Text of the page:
A landmark decision handed down last month by the full Federal Court has placed the spotlight on casual employment arrangements, calling into question whether many “casuals” are truly casual.
The decision has broad implications for businesses that largely engage a casual workforce, increasing the likelihood of significant back-payment claims for entitlements that what would otherwise be reserved for permanent employees.
Below we outline some of the key considerations in the case and offer practical tips for businesses to reduce laibilty.
In WorkPac v Skene (WorkPac) the Court found that Paul Skene was not a casual, despite being categorised as one on commencement of employment, in accordance with the WorkPac Agreement.
Following a claim for unpaid annual leave on termination, Skene was subsequently awarded $21,000 in unpaid annual leave plus $6700 in interest.
Skene was employed with the status of ‘casual field team member’ under the WorkPac Agreement. The WorkPac Agreement provided a casual loading of 20 per cent “in lieu of leave entitlements (with the exception of long service leave)”. The Agreement also made clear that any flat rates of pay for casuals included the casual loading, and no additional monies would be payable.
Skene’s letter of engagement stated he was casual and provided for a flat hourly rate of pay with no specification of a separate casual loading. He was paid weekly by WorkPac for each hour worked, with his main employment period being between 20 July 2010 and 24 April 2012 at Rio Tinto’s Clermont mine. He was regularly rostered to work seven days on, seven days off for 12.5 hour shifts under a fly-in fly-out arrangement. At the beginning of 2011 and 2012 he was given his roster for the ensuing year (12 months in advance).
Skene had taken two short periods of unpaid absences in 2011 which were negotiated with the mine. Other than these periods, there was no break in employment.
On termination Skene was not paid for untaken accrued annual leave.
Although initially Skene was not allocated permanent accommodation when working on-site at the mine, he was later allocated permanent accommodation which he returned to for each swing and left his belongings at during his off weeks.
In the decision, the Court confirmed that various factors must be considered when assessing whether an employee is engaged as a casual. Simply calling an employee a casual will not be sufficient, as the “essence of casualness” includes the lack of ongoing work, as well as an unpredictable, irregular, intermittent and short-term patterns of work. These and other indicators, such as short notice periods and casual loading, must be considered together for the purposes of the Fair Work Act 2009 (the Act) and workplace agreements.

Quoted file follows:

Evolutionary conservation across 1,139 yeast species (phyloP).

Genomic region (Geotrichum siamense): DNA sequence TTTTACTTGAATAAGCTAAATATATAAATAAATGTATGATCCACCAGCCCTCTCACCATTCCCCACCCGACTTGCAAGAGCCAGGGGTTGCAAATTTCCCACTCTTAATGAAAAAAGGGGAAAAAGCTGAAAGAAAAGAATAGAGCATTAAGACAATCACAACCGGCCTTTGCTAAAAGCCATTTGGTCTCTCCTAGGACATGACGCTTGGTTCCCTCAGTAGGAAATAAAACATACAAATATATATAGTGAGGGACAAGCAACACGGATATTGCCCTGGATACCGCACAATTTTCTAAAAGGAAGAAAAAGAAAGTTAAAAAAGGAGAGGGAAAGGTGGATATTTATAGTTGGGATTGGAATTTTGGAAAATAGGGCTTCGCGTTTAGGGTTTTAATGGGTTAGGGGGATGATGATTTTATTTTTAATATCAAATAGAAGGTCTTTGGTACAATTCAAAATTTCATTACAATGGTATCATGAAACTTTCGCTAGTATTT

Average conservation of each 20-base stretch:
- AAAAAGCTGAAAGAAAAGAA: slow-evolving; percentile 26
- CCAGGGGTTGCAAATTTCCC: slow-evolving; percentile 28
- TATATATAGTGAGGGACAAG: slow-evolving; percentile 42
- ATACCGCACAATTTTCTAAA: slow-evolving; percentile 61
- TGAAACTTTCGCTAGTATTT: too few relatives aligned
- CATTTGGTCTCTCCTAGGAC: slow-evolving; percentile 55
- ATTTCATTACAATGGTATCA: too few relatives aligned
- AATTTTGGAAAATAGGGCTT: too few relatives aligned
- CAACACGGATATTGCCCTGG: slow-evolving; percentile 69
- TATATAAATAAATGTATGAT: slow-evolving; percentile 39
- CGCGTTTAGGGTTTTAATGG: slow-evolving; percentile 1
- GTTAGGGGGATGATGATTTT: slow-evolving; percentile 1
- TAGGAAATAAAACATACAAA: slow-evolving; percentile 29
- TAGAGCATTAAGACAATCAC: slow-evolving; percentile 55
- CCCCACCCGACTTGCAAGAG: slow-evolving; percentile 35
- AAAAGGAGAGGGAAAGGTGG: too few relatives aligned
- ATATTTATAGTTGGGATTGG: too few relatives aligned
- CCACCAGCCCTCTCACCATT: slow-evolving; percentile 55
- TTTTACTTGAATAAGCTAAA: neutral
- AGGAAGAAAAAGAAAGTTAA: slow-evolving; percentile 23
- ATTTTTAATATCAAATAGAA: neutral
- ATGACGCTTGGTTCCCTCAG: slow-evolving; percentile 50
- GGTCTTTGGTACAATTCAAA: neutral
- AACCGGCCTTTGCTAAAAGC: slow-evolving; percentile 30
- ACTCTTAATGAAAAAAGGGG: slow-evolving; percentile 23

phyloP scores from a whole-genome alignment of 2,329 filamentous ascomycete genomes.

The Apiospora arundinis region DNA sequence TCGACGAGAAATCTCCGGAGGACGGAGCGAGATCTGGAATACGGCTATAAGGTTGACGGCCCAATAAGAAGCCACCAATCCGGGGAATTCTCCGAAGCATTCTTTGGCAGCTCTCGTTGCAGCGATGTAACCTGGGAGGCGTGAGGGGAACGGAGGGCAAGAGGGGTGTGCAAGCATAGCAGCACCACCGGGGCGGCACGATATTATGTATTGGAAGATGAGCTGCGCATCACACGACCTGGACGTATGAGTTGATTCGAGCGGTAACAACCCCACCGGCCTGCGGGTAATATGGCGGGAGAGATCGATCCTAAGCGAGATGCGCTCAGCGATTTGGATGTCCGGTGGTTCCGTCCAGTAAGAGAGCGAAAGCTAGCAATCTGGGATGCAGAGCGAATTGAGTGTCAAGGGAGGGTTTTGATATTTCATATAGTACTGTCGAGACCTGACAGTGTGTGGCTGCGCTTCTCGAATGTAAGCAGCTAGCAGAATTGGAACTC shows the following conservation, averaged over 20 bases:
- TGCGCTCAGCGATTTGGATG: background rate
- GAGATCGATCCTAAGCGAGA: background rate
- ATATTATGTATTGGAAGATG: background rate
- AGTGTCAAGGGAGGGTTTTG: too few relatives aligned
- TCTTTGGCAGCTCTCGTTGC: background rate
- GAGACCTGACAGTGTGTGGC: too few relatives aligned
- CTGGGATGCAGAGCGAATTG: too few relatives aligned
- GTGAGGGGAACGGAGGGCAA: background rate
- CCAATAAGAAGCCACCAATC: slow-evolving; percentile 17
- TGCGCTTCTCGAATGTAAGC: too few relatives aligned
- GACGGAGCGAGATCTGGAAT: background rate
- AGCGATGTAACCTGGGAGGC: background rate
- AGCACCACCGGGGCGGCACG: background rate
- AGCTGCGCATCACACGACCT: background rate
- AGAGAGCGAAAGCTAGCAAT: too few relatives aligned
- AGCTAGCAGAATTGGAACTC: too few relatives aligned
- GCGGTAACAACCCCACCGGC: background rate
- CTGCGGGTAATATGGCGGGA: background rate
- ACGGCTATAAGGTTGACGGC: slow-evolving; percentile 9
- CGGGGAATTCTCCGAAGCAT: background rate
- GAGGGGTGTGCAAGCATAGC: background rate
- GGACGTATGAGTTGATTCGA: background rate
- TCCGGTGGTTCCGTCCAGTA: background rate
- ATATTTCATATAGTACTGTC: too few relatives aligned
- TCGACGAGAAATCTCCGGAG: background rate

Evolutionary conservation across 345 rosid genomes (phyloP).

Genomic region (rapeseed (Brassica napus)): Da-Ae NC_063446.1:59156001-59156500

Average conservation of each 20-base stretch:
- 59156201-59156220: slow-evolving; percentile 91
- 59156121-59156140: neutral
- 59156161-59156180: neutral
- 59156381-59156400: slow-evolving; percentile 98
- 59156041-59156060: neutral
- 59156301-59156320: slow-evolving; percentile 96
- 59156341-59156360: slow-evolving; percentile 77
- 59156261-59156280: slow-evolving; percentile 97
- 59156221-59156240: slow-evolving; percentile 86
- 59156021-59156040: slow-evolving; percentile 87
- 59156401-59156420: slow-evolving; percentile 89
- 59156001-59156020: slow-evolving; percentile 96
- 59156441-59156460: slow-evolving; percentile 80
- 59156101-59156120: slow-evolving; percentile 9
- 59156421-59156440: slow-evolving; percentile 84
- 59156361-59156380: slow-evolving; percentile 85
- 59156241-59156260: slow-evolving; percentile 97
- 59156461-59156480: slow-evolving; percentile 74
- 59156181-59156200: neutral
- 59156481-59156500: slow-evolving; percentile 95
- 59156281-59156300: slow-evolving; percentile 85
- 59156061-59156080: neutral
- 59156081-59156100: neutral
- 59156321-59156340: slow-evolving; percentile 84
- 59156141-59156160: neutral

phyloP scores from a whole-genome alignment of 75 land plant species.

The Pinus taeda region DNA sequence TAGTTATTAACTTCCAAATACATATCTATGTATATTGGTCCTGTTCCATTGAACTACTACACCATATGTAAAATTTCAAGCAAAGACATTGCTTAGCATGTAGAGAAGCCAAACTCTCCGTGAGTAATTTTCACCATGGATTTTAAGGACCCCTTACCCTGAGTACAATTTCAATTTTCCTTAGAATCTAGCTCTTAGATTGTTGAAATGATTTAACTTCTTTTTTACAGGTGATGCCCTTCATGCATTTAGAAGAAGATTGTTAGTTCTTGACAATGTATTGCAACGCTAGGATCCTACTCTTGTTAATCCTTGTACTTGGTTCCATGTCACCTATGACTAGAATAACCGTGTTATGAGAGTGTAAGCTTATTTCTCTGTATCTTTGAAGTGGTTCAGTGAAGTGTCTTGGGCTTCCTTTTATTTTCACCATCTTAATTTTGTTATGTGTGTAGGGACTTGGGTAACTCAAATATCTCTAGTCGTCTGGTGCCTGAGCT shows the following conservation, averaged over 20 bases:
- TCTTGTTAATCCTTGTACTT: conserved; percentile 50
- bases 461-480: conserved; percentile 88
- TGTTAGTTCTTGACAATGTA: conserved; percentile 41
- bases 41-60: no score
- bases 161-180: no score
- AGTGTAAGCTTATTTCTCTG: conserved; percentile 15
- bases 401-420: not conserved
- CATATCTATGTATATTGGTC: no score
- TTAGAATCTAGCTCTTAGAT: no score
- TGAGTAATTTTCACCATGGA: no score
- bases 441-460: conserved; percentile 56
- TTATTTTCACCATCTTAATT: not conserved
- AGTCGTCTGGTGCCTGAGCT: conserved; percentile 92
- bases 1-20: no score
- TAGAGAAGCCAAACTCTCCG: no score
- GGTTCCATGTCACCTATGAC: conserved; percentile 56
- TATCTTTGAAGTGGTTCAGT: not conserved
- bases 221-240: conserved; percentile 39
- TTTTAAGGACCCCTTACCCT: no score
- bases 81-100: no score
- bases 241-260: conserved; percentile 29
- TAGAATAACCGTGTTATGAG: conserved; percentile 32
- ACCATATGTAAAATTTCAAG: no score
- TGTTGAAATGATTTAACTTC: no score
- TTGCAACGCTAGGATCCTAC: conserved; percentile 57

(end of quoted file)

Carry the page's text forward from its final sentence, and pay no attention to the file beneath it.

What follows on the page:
In this particular case, the employee was engaged to work on a regular FIFO roster given to him 12 months in advance, provided with accommodation where he was able to leave his personal items, paid an “all up” or flat rate (i.e. inclusive of the casual loading), and had one hours’ notice of termination as per his contract of employment.
The Court clarified that while a contract of employment may demonstrate an intent to engage someone as a casual, it is necessary to objectively assess whether that intention has actually been put into practice and maintained, or if the employment relationship has changed over time.
The Court confirmed that the employee was “not a casual employee” for both the purposes of the National Employment Standards (NES) contained in the Act and the WorkPac Agreement, providing the employee with the necessary entitlements under both. The Court also ordered fines to be paid by WorkPac Pty Ltd, as while it unknowingly contravened the Act, the Court stated that “its ignorance was not an excuse”.
WorkPac has since announced it has no intention to appeal the decision.
This current decision means that certain casual employees may be entitled to back-payment for accrued entitlements (such as annual leave, personal leave and severance etc).
Employers are recommended to hold off taking any immediate action but may wish to set some money aside in the meantime and seek advice.
The above case demonstrates the complexities that arise out of the long term engagement of casuals on a regular and systematic basis. It is recommended employers consider the following:
- Avoid using flat rates of pay for casual employees and ensure the casual loading is clearly separated out on pay slips and in contracts of employment
- Ensure contracts of employment are appropriately drafted to make clear which full-time/part-time entitlements the casual loading is payable in lieu of
- Review whether existing casual employees have no ongoing expectation of work and are working irregular, intermittent and unpredictable patterns of work
- Provide short-term rosters, no more than two weeks in advance
- Where casual employees are working regularly and systematically, offer them the opportunity to convert to permanent employment in accordance with the relevant award, enterprise agreement or after no more than 12 months if the employee is award/agreement free; and
- Properly document instances where employees elect to stay on casual employment where the opportunity to convert to permanency was offered.
► For more information on this case or for advice on strategies to manage a casualised workforce, contact CCI’s CCI’s Employee Relations Advice on (08) 9365 7660 or [email protected].